Tooting His Own Horn

by Josef Woodard

LICORICE STICKLER: Whatever his other
contributions to the world’s store of knowledge and amusement,
Woody Allen should also be recognized as one of America’s poster
boys for a solid work ethic. Long ago, he settled in on his
creative life, and he has stuck to it, cranking out nearly a film a
year for 30 years — mostly of the comic variety, with occasional
visits to the dark sides of suspense or existential despair
(equipped with escape routes). Lesser known, during that entire
period, has been his passionate pursuit of the specific “trad jazz”
subgenre of New Orleans jazz, playing (and publicly practicing) his
clarinet in a band which has religiously held down Monday nights in
New York City for three decades, first at Michael’s Pub and now at
the Carlyle Hotel.

Allen’s musical personality now heads west for the band’s first
West Coast tour, and makes a stop at the Lobero Theatre on Sunday.
The last time Allen’s name hit a local marquee in any special,
Santa Barbara-specific way was when his film Melinda and Melinda
opened the Santa Barbara International Film Festival two years ago.
Unfortunately, most were not amused by the film, a great idea
thrown to the wind of a lazy realization. But Allen fans know that
something better is usually just around the corner in his
ever-unfolding filmography. Thus, along came the brilliant,
Hitchcockian Match Point, followed by this year’s good-enough
model, Scoop.

Woody has kept his double lives fairly separate throughout the
years, with periodic exceptions. Occasionally, he’ll include
smatterings of ’20s-era New Orleans jazz music in his soundtracks
(although he generally leans more toward Great American Songbook
sounds from the ’30s and ’40s), and his musical doppelgänger
persona made a rare big-screen appearance in the 1997 documentary
Wild Man Blues, which covered his band’s European tour. No doubt,
that film would have been spicier and more memorable had Allen gone
with his original idea for a director, Terry (Crumb, Bad Santa)
Zwigoff. Alas, Allen’s control freak within denied Zwigoff’s
request for final cut. Too bad for all of us. Yes, yes, but how is
Woody’s playing? Not bad for a white guy in the 21st century.
Passion compensates for his limitations, and he hires very well.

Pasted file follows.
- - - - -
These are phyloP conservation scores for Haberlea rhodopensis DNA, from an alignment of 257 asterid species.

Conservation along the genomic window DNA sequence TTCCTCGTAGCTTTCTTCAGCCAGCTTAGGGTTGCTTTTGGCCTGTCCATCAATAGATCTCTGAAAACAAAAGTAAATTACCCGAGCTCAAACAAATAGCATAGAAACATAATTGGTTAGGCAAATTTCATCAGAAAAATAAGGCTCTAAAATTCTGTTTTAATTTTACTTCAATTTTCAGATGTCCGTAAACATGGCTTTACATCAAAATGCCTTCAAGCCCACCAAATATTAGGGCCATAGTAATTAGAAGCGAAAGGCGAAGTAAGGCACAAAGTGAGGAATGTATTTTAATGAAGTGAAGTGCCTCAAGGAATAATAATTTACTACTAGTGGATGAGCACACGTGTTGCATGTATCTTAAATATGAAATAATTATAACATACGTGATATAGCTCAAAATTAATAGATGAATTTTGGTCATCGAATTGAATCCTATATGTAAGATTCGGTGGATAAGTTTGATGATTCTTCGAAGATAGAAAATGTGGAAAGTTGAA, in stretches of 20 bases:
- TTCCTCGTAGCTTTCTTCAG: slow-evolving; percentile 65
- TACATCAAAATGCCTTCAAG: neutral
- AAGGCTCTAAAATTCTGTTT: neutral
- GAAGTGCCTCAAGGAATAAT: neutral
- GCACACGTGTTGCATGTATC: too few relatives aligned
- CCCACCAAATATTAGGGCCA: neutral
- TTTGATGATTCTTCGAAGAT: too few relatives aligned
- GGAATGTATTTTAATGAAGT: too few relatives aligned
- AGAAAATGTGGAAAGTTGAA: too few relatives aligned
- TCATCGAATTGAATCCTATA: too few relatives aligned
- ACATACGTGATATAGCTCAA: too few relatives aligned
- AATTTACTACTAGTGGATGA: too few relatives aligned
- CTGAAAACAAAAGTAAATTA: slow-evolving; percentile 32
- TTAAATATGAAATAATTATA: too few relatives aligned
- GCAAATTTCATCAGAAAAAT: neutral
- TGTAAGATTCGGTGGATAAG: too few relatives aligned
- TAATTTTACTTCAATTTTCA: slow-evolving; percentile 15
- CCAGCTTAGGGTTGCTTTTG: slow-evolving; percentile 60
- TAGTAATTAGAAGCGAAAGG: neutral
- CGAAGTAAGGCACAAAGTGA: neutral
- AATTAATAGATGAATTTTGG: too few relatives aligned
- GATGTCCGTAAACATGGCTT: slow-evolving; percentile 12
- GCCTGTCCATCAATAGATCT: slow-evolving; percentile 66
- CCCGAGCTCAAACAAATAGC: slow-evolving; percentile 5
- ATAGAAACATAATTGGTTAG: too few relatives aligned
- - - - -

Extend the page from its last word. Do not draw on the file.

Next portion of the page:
This concert should be a clean, fun, period-piece musical

recent Campbell Hall visitation, Pink Martini reminded us of the
richer, more musical side of “lounge” music. When theatrical flair,
winking irony, and squeezable suavity are mixed with solid
musicianship, something magical can occur, something beyond mere
flippant lounge-ready party favors.

For historical reference, proceed to the supra-rangy exotica
legend Yma Súmac, who, in the 1950s, ranked with Martin Denny,
Esquivel, and Les Baxter as queen of exotic easy listening. Now,
the respected, resuscitated ESP-Disc label, former home of Albert
Ayler, Cecil Taylor, Patty Waters, and other fringe dwellers, has
just released Súmac’s Recital, recorded live in Romania in 1961 and
bristling with musicality and Peruvian colors, not cultural cheese.
In all, it’s a moody production number and a sturdy primer of Sumac

THE ART OF MOVING: Forget what springs to mind
when you hear the name Stockhausen, as in Karlheinz, breaker of
conventions and general 20th-century gadfly. By contrast, his son
Markus is a marvelous, versatile — blending classical chops, jazz,
and free improv fluency — and abidingly lyrical trumpeter. His
recent concerts at REDCAT in Los Angeles and then last Sunday,
capping off the Wondrous Other Minds Festival in San Francisco,
were enough to make converts of doubters. Stockhausen’s duo called
Moving Sounds, with clarinetist Tara Bouman, explored ideas where
lyricism, improvisational freedom, and spatial awareness prevailed,
and beautifully. Their work translates nicely to the recorded
medium, and their impressionistic, winter-reverie-suitable CD
Thinking About (Aktivraum) is well worth seeking out. Here is music
ripe for an introspective, atmospheric but not air-headed evening.
(Got e?


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